That Haunted Sound On From Autumn To Ashes' New LP Is No Accident

Band wrote new album in desolate, apparently haunted house.

Benjamin Perri didn't get much shut-eye during the three weeks it took him and the rest of his Long Island metalcore band, From Autumn to Ashes, to write the 12 songs for their forthcoming third album, Abandon Your Friends.

In January, frontman Perri and his FATA chums — drummer/vocalist Francis Mark, guitarist Brian Deneeve, and the newest members of the band, guitarist Jonathan Cox and bassist Josh Newton — locked themselves inside a sprawling, weathered house surrounded by more than 40 acres of snow-swathed terra firma in the middle-of-nowhere town of Hunter, New York.

"The driveway was like a mile long," explained Perri. "There were zero things to do up there. It got bad. It was the sort of house that would remind you of the hotel from 'The Shining.' Oh — and it was haunted."

According to Perri, doors throughout the house would swing open by themselves, and every once in awhile, Mark would be greeted by an apparition that would appear inside the house's raging fireplace.

"We had this fire going one night, and had this huge party with all of our friends who drove up, and we saw what — it's actually in one of the song's lyrics — we saw a mother breastfeeding a child," said Perri, noting that the band had not imbibed any hallucinogens. "We later learned that a woman first owned the house when it was built 70 years ago, and she had a child. I think she was trying to tell us to get out of her house.

"It was insane," he continued. "If we had been up there a few months rather than a few weeks, we probably would have killed each other. Not that we hate each other — but one of us would have gone all Jack Nicholson on the rest of the band."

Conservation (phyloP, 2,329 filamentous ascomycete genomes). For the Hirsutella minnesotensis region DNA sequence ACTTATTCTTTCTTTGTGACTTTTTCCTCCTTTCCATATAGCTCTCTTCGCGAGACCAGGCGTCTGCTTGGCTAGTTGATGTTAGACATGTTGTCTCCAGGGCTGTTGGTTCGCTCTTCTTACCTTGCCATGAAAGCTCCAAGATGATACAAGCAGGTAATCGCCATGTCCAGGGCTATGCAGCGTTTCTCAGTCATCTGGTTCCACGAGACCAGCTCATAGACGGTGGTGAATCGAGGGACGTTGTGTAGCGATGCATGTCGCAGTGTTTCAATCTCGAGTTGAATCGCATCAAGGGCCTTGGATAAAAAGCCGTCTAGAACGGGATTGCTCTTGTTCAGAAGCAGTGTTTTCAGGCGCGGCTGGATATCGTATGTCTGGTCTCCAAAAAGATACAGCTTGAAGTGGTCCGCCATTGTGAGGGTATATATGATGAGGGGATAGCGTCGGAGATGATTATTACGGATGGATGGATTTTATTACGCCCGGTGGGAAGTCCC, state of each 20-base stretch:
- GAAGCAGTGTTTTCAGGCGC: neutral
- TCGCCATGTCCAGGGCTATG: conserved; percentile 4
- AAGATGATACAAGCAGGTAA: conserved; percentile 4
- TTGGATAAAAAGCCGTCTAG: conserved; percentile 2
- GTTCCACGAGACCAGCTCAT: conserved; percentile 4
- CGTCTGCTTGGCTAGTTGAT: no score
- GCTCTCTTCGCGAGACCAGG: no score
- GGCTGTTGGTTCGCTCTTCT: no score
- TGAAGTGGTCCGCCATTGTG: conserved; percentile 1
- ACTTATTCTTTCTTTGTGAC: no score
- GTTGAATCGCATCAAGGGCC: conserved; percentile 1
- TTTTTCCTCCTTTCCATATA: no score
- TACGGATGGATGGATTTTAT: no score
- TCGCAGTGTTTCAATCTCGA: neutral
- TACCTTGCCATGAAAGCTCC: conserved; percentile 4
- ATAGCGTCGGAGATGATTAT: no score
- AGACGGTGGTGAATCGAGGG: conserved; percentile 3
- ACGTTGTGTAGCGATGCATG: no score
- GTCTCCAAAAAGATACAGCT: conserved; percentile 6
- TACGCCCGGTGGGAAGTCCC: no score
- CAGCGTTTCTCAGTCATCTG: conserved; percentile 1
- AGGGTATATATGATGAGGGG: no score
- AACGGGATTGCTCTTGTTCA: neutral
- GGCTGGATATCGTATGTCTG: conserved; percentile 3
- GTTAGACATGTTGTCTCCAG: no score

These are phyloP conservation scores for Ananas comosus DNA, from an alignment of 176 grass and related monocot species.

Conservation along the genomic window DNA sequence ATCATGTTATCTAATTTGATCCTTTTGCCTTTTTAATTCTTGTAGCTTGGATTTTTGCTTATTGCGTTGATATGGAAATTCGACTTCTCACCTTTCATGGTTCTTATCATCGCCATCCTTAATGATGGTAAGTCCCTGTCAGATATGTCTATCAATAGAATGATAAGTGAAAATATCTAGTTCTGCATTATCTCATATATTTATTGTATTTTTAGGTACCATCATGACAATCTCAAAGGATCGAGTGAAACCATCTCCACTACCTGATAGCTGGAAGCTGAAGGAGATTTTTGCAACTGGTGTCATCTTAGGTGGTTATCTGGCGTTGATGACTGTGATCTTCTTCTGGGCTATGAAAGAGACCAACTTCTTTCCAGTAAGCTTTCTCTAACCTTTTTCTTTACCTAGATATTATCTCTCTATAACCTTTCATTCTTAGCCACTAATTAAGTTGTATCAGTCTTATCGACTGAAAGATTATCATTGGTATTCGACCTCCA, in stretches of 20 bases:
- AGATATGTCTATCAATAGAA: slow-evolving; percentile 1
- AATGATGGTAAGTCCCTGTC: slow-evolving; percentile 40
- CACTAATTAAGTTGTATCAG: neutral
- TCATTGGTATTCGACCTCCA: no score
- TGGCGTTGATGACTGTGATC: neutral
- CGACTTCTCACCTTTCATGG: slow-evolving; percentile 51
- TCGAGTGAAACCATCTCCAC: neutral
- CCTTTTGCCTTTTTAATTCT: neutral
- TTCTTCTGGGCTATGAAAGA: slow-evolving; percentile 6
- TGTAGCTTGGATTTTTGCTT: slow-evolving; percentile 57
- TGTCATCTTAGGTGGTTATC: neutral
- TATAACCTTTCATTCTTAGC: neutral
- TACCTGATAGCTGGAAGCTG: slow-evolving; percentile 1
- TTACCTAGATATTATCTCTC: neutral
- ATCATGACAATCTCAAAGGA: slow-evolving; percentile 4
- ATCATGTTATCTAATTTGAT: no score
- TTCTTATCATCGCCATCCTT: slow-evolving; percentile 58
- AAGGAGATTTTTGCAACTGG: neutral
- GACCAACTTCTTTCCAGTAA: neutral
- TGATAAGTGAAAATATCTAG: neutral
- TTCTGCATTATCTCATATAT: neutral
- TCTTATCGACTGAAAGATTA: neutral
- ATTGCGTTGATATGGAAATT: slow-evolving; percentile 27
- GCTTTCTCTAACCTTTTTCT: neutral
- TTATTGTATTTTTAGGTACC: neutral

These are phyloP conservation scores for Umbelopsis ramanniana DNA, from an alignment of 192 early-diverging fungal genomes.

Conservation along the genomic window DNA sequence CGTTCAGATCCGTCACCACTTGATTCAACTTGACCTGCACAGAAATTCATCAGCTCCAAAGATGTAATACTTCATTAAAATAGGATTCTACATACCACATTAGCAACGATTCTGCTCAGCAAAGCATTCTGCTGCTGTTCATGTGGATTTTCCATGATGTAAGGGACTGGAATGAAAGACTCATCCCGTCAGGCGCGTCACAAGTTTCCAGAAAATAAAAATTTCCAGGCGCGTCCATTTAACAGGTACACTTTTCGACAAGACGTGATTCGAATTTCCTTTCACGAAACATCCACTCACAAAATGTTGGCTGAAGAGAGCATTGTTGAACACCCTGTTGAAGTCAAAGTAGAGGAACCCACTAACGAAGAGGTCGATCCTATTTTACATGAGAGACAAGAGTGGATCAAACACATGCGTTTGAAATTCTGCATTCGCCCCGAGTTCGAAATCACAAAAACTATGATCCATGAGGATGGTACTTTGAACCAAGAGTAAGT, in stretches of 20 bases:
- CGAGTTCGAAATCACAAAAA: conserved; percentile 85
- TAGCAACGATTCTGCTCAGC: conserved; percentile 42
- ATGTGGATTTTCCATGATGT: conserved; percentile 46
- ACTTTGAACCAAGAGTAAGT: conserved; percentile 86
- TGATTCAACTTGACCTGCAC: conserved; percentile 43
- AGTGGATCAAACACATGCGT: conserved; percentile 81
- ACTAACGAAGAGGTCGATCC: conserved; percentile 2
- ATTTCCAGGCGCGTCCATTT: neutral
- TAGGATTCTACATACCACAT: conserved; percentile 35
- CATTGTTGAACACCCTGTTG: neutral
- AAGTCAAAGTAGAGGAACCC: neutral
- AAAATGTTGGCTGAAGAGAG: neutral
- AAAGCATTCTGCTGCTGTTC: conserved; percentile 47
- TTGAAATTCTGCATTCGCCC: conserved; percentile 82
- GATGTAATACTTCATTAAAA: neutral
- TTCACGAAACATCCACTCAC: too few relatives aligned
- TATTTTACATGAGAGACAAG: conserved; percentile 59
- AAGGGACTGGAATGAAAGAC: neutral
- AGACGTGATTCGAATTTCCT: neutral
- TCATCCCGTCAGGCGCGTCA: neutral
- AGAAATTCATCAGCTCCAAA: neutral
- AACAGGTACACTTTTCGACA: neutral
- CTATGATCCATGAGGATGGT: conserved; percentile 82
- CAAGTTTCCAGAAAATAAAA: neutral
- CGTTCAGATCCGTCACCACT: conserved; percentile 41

Fortunately, Johnny never showed himself, and FATA not only emerged safely, but with the songs for a beautiful-as-it-is-brutal hardcore record, Abandon Your Friends. Still, not all of Abandon is as brutal as FATA of old: The record's split into two parts, with six savage cuts and six wispy rockers.

"It's all across the board," he said. "Fran wrote a bunch of songs about his girlfriend and the love he has for her, which is kind of a different thing for the kind of music we make, where everyone writes about hating their girlfriend or having their heart broken. He's writing songs about how his heart's being mended." Other tracks levy scathing blows against the "fake and jaded" music scene, and others convey self-affirming messages of hope to help fans persevere through "tough times."

Abandon, the second straight the band has made with producer GGGarth Richardson (Rage Against the Machine, L7), is scheduled for an August 30 release through Vagrant Records, and was, as Perri explained, a completely collaborative effort. "The five of us sat down and worked together 100 percent on this record. No idea was off the table."

However, the band did get some outside help from a member of Coheed and Cambria for the album's memorably named "Placentapede."

"We had one song title to go," Perri recalled. "We were in Belgium and we ran into [Coheed drummer] Joshua [Eppard], and we asked him for the first word that popped into his head. He sat there for a second, then blurted out 'Placentapede,' and we were like, 'That's a song title!' It's not a very pleasant visual word."

FATA fans may be disappointed to learn that the band has pulled itself off of this summer's inaugural Sounds of the Underground bill after just two dates. According to the band's publicist, "They just weren't getting anything out of the tour; it wasn't right for them," and "They [are] dealing with personal things." However, Perri said FATA will be touring extensively throughout the fall and the following year, in support of Abandon.

Fans can also look forward to an interesting video from the band for the track "Where Do You Draw the Line," judging from some of the treatments they've been pitched for it.

"The one we just got was a cross between 'The Matrix' and 'Alien,' " the singer said. "He's like, 'You'll be in an Orwellian world, using your instruments as weapons.' We were like, 'What the f---? We're a little band from Long Island! Who do you think we are?'"